lyef & thymes

Wednesday, March 15, 2006

Help the poor, even those who are unworthy...

“He who has God and everything else, has no more than he who has God alone.”

I was reading a letter from Martin Luther to John of Saxony (I always feel a little bit guilty reading other people's mail). What I found was very interesting. Luther said that John should help the poor, even those who are unworthy. I don't know what point John had raised, that this is seemingly written to answer, but the response is interesting.

Perhaps it is only interesting because this same point has been raised recently in discussions with my friends Linda and Bethany. They both love the poor people in Toronto, and in conversation we discussed the issue of giving money directly to the poor people that we meet. One person mentioned that some of the time they seek the immediate comfort of drugs or alcohol, and to give them money could mean that you are just giving them the means to buy some dope.

I am alright with this. Kindness does not go unrewarded, advocating for the poor is always a good investment, and in my opinion, giving a bottle of booze to a homeless person is a mode of kindness. Proverbs 31:6-9 seems to agree with this, saying:

Give beer to those who are perishing, wine to those who are in anguish; let them drink and forget their poverty, and remember their misery no more. Speak up for those who cannot speak for themselves, for the rights of all who are destitute, speak up and judge fairly; defend the rights of the poor and needy.

My friend Dan puts it this way(ish) saying that our first responsibility as followers of Christ is to give a man a fish. Next we must teach him how to fish, and finally, we must defend his right to fish.

I'm not sure what type of action this will mean for me, but I am glad that these thoughts keep returning to me. It would be antithetical to my faith to forget the needy, so I thank you God for your reminders.


At 3:41 p.m., Anonymous Michael said...

Good verse - so next time the beer's on you eh?

At 9:12 p.m., Blogger wilsonian said...

Really interesting thoughts here. It is so good to have a respite from hearing Christians say they'll help people who "deserve it".

Glad Jesus didn't think that way.

At 10:57 a.m., Blogger Andrew G said...


At 2:14 a.m., Blogger Linda Hope said...

WOW...i LOVE IT...your title immediately resonated in me...i am unworthy...i am poor...yet Jesus found me, and found me worthy enough of his i am worty...because of his love.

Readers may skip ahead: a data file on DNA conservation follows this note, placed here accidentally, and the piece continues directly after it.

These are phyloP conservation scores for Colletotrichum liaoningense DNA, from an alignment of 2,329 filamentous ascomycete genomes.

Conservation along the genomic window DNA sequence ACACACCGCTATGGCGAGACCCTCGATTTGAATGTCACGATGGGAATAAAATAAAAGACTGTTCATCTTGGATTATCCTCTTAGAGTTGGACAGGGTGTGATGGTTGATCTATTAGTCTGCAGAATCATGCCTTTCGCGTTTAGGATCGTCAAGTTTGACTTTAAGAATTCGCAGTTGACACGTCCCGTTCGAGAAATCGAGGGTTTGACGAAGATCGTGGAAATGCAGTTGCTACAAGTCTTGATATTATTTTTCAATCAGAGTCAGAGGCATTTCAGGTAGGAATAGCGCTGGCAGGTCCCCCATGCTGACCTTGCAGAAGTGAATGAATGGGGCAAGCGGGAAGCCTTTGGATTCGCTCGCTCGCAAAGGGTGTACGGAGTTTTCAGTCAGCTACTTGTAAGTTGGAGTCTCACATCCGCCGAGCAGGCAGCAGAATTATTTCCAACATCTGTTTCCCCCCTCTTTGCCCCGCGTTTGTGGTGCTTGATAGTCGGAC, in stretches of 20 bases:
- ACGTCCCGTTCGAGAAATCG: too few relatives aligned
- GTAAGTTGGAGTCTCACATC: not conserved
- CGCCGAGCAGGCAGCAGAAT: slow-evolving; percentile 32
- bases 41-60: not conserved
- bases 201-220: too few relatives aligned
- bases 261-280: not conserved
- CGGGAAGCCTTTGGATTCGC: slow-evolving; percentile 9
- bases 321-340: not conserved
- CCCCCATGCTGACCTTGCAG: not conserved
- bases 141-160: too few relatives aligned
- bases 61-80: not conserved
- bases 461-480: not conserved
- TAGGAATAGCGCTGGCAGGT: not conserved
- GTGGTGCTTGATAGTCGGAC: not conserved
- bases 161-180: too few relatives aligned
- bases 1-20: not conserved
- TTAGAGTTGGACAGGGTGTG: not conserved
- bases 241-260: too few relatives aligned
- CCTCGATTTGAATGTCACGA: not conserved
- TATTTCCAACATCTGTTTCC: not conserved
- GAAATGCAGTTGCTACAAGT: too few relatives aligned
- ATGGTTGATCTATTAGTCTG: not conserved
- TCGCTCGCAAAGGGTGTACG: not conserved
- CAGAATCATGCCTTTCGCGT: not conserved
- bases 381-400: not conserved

Thanks. I am not just agreeing with you cuz of our conversations (thanks for the mention btw) but because it still challenges me.

So glad i remembered to drop by today!


At 3:23 p.m., Blogger Sgt Steve said...

hey, well put Jake. Imagine if everyone would actually do that on a day to day basis...or even just half of everyone...what a difference it would make!!

At 6:22 p.m., Blogger R.O. Flyer said...

Jake, cool post. Every single day I see homeless people begging for money at stoplights. My attitude on this issue has changed many times over the years. I used to think that "those homeless dudes just use the money for drugs and booze." Then, I thought why does that matter? Is that just an excuse to be selfish? I realized it was, so I started giving money away. Then I realized I didn't really have money to be giving away, and realized that this is a much bigger systemic problem that is the result of human greed epitomized in global capitalism. So, I stopped giving money away. Every time I saw a homeless man or woman on the street, or talked with them, I would say...Sorry, I know...I don't have money either. Then, I started feeling like this was not the right response. So, now I try to give money to those who ask, and also seeing it as a systemic problem, I try to work for social and economic justice.

Anyway, just some thoughts.

I'll leave you with this:

Brazilian Archbishop and liberation theologian Helder Camara said, "When I give food to the poor, they call me a saint. When I ask why the poor have no food, they call me a communist."

At 7:57 p.m., Anonymous Anonymous said...

heh-great comment. Liberation theology has more to offer than we give it credit. It's not like I'm trying to pass the buck here, but wouldn't it be great if the government followed *all* of the bible and not just a few select verses here and there?

I'm (partially) sorry to bring this in, but I think it's slightly strange that we do all this charity work for the poor and then vote in governments that will increase poverty. Now I know why this is-the value on social conservatism is definitely scripturally merited. I'd just like to see a separation between fiscal conservatism and social conservatism-their hearts, their roots are opposite, and I'd like to see their fruits be opposite too.

sorry again for ranting...


At 7:19 p.m., Blogger mark said...

Good. Freaking EXCELLENT.

At 12:49 a.m., Blogger Brendan Daniel Serez said...

Lowering ourselves to raise the lowest. i like it.


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